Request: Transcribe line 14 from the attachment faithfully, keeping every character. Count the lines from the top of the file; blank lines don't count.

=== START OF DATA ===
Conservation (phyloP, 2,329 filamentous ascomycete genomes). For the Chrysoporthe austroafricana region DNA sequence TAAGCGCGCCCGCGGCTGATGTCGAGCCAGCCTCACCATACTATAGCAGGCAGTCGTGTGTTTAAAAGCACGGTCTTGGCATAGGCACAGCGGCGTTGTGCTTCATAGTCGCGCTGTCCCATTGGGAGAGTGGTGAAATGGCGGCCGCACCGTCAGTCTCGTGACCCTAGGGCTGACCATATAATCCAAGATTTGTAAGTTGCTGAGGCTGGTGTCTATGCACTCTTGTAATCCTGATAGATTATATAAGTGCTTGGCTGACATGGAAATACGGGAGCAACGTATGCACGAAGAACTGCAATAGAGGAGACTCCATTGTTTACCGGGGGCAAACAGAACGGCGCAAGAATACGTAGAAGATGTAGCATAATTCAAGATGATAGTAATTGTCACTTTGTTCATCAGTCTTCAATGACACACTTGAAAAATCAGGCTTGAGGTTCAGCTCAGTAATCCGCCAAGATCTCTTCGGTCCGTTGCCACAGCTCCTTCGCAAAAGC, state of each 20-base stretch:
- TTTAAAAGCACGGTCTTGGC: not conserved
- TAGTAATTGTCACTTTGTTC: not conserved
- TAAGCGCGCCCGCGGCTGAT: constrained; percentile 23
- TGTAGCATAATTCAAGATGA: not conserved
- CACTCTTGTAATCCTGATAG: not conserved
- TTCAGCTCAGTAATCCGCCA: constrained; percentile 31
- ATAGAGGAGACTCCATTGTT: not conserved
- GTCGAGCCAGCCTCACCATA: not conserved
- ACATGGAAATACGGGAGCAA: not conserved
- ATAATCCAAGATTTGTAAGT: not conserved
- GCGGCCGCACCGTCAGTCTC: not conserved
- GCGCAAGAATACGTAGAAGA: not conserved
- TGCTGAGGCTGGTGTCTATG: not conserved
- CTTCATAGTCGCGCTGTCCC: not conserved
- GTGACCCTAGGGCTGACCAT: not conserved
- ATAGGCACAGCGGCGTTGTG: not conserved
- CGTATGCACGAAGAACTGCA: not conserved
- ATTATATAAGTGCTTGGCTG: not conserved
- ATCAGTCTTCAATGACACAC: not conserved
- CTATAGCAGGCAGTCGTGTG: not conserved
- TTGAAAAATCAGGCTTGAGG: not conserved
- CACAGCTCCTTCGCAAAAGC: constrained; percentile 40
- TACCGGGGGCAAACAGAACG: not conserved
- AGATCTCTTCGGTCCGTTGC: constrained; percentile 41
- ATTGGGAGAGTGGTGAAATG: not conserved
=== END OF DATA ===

- TGCTGAGGCTGGTGTCTATG: not conserved